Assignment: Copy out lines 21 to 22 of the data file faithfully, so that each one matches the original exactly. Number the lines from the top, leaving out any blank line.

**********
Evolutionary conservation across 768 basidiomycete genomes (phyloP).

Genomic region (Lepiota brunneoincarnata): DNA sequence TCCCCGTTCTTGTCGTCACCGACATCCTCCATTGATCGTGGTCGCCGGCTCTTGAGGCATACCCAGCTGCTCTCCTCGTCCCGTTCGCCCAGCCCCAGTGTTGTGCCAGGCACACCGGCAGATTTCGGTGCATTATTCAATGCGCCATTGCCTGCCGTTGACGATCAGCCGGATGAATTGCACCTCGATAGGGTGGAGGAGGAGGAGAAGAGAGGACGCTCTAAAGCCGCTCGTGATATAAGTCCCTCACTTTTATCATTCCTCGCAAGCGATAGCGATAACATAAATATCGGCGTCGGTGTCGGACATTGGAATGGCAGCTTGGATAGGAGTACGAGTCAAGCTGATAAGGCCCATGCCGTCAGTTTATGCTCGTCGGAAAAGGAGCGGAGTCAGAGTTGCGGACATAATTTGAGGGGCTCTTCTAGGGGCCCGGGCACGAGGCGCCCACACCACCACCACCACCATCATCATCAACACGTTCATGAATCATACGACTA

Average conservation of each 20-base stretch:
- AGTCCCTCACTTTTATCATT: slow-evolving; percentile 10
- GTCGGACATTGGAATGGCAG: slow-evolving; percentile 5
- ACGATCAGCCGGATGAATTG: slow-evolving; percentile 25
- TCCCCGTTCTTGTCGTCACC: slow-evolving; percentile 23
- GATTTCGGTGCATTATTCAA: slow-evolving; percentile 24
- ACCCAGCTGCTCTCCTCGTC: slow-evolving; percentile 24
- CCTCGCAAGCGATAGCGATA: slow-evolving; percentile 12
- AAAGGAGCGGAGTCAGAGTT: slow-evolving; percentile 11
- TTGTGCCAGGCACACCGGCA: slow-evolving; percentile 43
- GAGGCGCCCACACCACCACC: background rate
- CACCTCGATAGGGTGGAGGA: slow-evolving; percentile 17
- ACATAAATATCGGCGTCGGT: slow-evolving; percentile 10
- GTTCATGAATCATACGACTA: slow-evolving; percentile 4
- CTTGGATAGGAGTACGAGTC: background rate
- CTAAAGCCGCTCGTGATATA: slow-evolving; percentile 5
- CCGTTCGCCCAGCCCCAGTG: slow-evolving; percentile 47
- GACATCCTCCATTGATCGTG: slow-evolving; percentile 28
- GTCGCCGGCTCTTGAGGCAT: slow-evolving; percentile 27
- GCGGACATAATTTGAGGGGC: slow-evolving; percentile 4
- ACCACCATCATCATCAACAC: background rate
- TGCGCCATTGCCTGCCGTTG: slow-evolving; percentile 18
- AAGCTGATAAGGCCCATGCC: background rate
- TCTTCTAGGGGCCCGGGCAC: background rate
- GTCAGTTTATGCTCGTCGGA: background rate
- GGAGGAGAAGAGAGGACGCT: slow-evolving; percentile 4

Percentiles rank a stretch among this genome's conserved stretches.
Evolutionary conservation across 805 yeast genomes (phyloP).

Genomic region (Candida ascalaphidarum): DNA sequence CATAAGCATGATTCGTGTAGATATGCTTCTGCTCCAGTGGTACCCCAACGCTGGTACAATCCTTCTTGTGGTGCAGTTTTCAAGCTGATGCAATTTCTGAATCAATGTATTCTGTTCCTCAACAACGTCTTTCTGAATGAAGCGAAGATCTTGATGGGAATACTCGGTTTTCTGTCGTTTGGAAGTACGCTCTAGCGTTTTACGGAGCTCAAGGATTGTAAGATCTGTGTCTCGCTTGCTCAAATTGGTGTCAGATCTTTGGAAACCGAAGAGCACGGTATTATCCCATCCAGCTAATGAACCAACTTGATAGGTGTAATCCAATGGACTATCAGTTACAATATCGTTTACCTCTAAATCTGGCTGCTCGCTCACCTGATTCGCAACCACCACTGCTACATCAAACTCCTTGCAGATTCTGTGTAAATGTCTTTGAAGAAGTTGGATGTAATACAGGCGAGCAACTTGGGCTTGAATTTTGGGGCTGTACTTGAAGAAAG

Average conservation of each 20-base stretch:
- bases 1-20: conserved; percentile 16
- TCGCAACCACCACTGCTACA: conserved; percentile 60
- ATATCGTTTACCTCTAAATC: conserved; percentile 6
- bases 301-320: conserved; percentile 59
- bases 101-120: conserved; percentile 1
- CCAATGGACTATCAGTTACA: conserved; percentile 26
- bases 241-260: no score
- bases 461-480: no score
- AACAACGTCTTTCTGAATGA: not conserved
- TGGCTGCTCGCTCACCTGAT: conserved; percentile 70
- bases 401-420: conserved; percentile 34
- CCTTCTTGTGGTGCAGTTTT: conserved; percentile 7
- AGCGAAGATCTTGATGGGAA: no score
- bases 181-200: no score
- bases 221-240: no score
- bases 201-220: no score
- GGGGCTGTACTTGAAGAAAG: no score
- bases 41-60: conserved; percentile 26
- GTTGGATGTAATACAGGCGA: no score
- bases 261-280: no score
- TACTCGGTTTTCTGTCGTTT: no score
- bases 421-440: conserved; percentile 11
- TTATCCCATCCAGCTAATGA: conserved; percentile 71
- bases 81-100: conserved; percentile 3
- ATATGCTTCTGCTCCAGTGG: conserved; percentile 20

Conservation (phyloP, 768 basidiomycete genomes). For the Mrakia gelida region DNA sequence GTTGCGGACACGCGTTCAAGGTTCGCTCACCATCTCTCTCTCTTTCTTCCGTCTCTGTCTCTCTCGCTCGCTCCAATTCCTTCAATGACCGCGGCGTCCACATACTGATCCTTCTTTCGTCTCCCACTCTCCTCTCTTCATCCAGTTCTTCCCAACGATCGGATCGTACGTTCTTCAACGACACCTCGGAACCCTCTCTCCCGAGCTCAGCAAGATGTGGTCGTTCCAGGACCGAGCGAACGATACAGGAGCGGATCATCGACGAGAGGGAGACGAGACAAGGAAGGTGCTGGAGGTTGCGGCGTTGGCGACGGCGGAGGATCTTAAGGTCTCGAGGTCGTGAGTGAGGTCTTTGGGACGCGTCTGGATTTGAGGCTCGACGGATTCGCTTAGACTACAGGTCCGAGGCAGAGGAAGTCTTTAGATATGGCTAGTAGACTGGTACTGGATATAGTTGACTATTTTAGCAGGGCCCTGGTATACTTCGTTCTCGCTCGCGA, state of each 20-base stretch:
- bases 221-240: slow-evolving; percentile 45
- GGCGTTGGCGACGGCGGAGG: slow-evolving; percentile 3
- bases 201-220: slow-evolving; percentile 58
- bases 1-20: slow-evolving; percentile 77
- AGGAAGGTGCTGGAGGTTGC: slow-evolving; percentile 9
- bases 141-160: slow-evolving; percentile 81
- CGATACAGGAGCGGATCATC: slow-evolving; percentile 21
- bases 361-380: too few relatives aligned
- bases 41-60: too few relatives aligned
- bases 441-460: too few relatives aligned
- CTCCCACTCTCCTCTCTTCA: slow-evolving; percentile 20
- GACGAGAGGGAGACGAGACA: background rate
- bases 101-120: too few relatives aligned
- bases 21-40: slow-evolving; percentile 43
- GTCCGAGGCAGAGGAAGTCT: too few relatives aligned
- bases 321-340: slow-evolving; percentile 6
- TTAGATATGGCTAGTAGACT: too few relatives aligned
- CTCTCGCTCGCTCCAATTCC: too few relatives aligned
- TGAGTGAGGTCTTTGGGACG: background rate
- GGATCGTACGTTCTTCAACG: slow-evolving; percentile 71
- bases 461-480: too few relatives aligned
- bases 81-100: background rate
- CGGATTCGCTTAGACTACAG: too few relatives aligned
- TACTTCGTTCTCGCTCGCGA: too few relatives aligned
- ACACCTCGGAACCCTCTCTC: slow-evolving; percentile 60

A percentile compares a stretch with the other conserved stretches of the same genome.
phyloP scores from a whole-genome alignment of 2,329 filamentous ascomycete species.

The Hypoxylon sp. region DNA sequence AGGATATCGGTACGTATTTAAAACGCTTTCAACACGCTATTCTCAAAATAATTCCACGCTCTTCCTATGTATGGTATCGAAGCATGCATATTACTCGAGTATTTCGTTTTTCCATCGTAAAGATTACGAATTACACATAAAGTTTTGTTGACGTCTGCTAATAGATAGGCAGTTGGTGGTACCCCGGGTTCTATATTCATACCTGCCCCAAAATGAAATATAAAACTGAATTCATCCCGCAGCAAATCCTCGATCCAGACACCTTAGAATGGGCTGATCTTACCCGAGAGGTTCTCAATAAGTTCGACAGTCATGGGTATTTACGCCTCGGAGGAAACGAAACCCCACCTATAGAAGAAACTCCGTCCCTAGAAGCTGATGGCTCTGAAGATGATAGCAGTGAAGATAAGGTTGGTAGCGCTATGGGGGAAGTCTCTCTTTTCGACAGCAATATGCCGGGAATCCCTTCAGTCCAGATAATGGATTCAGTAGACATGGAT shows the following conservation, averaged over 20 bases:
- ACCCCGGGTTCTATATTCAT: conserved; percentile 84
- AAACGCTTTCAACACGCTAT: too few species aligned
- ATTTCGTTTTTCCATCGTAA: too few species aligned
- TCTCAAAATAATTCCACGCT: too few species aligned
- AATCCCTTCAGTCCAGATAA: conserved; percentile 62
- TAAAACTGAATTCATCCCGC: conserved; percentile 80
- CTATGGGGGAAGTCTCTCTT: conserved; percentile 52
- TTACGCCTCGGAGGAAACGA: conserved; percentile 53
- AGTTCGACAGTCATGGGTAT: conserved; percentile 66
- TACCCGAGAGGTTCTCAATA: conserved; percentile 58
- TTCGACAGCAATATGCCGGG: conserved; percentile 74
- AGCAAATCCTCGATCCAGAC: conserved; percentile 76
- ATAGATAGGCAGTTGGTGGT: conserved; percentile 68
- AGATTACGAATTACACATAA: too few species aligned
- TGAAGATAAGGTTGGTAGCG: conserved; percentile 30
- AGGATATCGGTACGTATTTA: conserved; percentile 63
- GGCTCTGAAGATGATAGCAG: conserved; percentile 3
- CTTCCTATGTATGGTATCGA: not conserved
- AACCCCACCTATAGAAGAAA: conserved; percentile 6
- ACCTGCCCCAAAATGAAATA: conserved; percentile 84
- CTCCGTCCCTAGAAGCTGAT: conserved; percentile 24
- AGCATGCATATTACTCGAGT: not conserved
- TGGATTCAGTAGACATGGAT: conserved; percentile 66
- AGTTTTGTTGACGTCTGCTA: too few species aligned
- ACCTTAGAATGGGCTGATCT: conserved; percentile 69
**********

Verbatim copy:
- GTCGCCGGCTCTTGAGGCAT: slow-evolving; percentile 27
- GCGGACATAATTTGAGGGGC: slow-evolving; percentile 4